It's the long-awaited dream of many users: to control one's computer by simply thinking at it. Now, thanks to a small gang of folks in New York City, that dream might be a step or two closer for most everyone.
Joel Murphy and Conor Russomanno, a Brooklyn, N.Y.-based pair (designer and engineer, respectively), pooled their resources to launch the OpenBCI project. Their mission: to create an affordable EEG-reading headset device that allows "access to high-quality, raw EEG data with minimal power consumption," but forsaking the use of any "blackbox algorithms or proprietary hardware designs."
Rather than try to get a company to invest in making OpenBCI a reality, they've elected instead to sponsor the large-scale manufacture of production-quality OpenBCI units through a Kickstarter project. The project was launched with a $100,000 goal; as of this writing, they've racked up $112,096, with over a week to go. If the project reaches $150,000 in donations, an accelerometer will be added as a standard element to every OpenBCI board.
The OpenBCI controller uses the Texas Instruments ADS1299 Analog Front End IC, and the open source software used to drive the board will be available with interfaces for multiple languages and a number of existing open source EEG signal processing applications. Another key part of the project is how the headgear -- which is worn by the user to place the electrodes against the skull -- is an open design, and it can be configured on a per-user basis.
Two previous iterations of the OpenBCI board have already been developed and made into prototypes, which connect to the Arduino hobby computer. The first iteration was unveiled in September 2013 at Maker Faire NYC; the second, a factory prototype, was released two months later. The third version, which includes Bluetooth LE connectivity and a number of other improvements, is set to be released sometime around April 2014.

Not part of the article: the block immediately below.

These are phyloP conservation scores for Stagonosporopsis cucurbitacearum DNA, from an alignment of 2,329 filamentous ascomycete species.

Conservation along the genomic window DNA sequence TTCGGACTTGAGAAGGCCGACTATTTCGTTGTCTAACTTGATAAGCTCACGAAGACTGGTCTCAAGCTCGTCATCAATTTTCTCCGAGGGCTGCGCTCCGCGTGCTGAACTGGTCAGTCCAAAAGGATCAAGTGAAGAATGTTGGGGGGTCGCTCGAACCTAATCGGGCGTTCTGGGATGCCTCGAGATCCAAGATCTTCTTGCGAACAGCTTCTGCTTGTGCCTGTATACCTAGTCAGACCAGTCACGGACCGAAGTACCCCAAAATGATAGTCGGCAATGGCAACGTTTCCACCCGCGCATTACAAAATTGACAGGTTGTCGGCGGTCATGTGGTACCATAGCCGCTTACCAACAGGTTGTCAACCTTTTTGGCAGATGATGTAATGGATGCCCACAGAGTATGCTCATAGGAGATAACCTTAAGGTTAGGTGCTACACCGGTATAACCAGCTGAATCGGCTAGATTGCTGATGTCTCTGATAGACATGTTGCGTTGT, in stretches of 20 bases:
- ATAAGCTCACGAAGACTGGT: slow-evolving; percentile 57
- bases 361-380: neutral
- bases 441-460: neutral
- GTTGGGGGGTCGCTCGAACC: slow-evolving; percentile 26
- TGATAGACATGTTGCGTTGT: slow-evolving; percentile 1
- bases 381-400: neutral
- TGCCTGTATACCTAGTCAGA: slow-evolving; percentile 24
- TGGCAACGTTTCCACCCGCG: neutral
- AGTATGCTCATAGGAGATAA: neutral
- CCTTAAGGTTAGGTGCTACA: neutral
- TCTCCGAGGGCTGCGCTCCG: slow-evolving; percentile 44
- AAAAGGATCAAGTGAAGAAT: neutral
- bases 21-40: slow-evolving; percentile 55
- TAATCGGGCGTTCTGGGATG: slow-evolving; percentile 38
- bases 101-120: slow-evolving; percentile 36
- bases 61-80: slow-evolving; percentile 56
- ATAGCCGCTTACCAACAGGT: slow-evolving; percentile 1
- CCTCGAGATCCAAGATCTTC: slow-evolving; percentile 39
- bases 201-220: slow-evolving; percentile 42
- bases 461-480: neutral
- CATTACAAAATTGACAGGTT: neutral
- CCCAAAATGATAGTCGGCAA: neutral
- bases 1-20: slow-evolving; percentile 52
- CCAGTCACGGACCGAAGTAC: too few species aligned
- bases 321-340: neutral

Using the brain to control a PC is still very much a prototypical technology, but is shaping up in fits and starts. Back in 2008, quadriplegics could use a brain interface to move an onscreen cursor without lifting a finger. As of 2011, Japanese government researchers had developed a wheelchair that could be controlled with thought. In the same vein, the company Guger Technologies created a "thought-typing" system, which allows a user to type by simply thinking about the letters they want to use.
"We feel that the biggest challenges in understanding what makes us who we are cannot be solved by a company, an institution, or even an entire field of science," Murphy and Russomanno wrote. By making OpenBCI a project where every piece of the project is open -- where the electronics are fully documented, and where the headgear itself can be created with 3D printing -- they feel a far broader range of people can leverage the results.
This article, "Coming soon: Control your computer with your brain via open source," was originally published at InfoWorld.com. Get the first word on what the important tech news really means with the InfoWorld Tech Watch blog. For the latest business technology news, follow InfoWorld.com on Twitter.